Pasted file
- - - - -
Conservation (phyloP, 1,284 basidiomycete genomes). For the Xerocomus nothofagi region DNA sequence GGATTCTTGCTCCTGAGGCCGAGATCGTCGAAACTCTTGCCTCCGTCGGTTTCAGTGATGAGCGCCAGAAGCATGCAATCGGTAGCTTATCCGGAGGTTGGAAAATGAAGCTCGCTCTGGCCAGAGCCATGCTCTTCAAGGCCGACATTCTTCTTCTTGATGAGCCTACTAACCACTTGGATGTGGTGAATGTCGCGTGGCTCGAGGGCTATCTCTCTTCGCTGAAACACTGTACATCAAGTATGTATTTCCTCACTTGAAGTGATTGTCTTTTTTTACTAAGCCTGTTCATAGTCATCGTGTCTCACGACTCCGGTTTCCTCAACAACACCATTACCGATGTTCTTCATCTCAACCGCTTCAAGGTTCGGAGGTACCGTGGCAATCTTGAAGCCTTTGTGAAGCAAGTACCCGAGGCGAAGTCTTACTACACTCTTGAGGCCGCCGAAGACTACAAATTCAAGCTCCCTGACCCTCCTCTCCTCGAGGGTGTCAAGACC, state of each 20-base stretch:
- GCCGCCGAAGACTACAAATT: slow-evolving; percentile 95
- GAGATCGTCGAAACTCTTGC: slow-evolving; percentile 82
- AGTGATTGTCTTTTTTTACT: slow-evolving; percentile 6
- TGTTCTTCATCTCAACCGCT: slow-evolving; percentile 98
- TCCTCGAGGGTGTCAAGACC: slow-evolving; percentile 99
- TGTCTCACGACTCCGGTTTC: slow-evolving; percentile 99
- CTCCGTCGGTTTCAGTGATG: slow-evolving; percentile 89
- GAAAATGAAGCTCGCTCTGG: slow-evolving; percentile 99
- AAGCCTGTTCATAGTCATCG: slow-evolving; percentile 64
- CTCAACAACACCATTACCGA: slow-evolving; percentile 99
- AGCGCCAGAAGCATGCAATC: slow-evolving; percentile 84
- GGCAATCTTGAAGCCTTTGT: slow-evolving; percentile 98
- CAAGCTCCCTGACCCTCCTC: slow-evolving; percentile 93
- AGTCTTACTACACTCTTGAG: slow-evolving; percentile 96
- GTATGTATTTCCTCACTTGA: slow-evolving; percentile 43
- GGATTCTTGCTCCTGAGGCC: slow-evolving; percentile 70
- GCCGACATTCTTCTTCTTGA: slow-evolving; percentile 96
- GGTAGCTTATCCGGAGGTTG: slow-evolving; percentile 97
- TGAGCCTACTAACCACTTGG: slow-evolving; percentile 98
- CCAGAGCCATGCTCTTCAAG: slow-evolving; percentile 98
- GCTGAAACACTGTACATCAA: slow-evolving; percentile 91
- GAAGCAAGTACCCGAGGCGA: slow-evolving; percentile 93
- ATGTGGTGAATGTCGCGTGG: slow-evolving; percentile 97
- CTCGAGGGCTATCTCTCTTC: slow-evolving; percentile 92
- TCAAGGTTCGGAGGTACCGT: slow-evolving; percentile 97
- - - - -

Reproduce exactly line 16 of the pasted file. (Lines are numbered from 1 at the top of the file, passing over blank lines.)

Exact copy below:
- GTATGTATTTCCTCACTTGA: slow-evolving; percentile 43